Programming code Fix FRC

In the Autonomous code, there is a line missing in Our version of the FRC code:
Generate_Pwms(pwm1…pwm16);
what ever PWM’s you use in Autonomous, include them here or it wont work!

-Devon

From “user_routines.c”


Generate_Pwms(pwm13,pwm14,pwm15,pwm16);

I don’t think Generate_Pwms(…) can do all 16.

Generate_PWMs() only works on PWMs 13-16. The other 12 are controlled by the master processor.

PWMs 13-16 are the 4 “fast refresh” PWM ports (2ms as opposed to 17ms for normal PWM) that are controlled by the User processor. Generate_Pwms() is the function the processor uses to refresh PWM values. Putdata() function calls Generate_Pwms() for PWMs 1-12 which the Master processor refreshes every 26.2ms (when the User and Master exchange data).

The programmer can call Generate_Pwms() for 13-16 anytime (well every 2ms). This allows the programmer to control more important motors (like the drive train) more precisely which is particularly useful during autonomous mode. FIRST did not include Generate_Pwms() before the Putdata() in the autonomous default code probably because they did not want to restrict everyone to the slow 26.2 ms part of that loop. Generate_Pwms() can be placed outside of the if statement looking for new data as shown below:

void User_Autonomous_Code(void)
{
  while (autonomous_mode)   /* DO NOT CHANGE! */
  {
    if (statusflag.NEW_SPI_DATA)      /* 26.2ms loop area */
    {
        Getdata(&rxdata);   /* DO NOT DELETE, or you will be stuck here forever! */

        /* Add your own autonomous code here. */

        Putdata(&txdata);   /* DO NOT DELETE, or you will get no PWM outputs! */
    }
    // insert realy fast auto code for PWMs 13-16 driven 
    // by wheel encoders, gyros, line trackers, IR Sensors, etc...
    // here     
    Generate_Pwms(pwm13,pwm14,pwm15,pwm16);
  }

}

The fast code will execute every cycle much like Process_Data_From_Local_IO(). If you need to use analog inputs during this code you must use the function Get_Analog_Value() to activate the ADC(Analog Digital Converter) for every analog value you need.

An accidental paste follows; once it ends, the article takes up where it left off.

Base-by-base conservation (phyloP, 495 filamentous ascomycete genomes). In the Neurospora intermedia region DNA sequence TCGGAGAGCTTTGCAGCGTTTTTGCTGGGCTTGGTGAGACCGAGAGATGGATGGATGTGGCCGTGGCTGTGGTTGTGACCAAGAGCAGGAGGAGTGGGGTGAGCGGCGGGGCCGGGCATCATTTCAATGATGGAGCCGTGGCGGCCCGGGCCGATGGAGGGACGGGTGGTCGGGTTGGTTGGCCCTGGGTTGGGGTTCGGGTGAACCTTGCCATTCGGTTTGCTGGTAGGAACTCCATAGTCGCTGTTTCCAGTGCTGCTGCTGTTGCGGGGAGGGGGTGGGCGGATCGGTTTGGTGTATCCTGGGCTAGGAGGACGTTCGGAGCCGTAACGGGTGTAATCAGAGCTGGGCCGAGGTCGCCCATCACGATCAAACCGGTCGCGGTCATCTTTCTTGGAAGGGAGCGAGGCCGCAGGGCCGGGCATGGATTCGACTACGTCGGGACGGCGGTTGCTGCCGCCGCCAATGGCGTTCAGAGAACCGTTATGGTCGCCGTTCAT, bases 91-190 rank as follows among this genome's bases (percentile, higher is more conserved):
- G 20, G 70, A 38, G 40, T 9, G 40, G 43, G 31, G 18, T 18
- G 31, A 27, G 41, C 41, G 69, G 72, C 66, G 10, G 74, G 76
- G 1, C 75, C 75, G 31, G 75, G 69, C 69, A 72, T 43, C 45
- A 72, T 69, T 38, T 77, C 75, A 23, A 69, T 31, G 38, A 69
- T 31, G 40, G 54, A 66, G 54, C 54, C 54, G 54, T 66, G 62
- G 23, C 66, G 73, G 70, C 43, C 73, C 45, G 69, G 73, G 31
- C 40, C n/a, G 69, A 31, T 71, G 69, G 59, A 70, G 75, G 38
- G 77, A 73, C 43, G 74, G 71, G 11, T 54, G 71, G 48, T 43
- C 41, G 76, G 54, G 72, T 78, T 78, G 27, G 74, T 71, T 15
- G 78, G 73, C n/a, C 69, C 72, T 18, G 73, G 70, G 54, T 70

(Note: I have not got a chance to test this on a bot and I am explaining this as best as I can for anyone who doesn’t already know. I am still learning new stuff about this new processor and I could be wrong about something)

The fast PWMs are one of the many things that make this new processor is much more powerful than the last one, which was needed for autonomous. Because of this new powerful processor, I expect the 2004 StangSense (Wildstang’s incredible auto program) to be accurate to a quarter inch in any direction. :smiley:

also a note to any programmers that haven’t seen it yet - many people have reported problems with Generate_Pwms - this is due to a missing line in some of the default code - in whatever file you are using Generate_Pwms in, make sure you #define _FRC_BOARD (this does not apply for the edubot).

Well they used an external processor last year … so they really weren’t limited by the BASIC Stamp’s (lack of) capabilities.

I was confused. StangSense was from 2002 when they used Motorola current sensors to read out motor status on a PDA. Actually, Wildstang’s 2003 autonomous program was called StangPS (Positioning System). They had a 2 inch resolution on their wheel encoder with that external Motorola processor. Interrupts should increase their resolution greatly (can handle many more pulses per revolution) and the fast PWMs should increase their efficiency in getting there. The question is: What will they spend their $200 budget on this year? Will they be the first to use the TTL port in competition?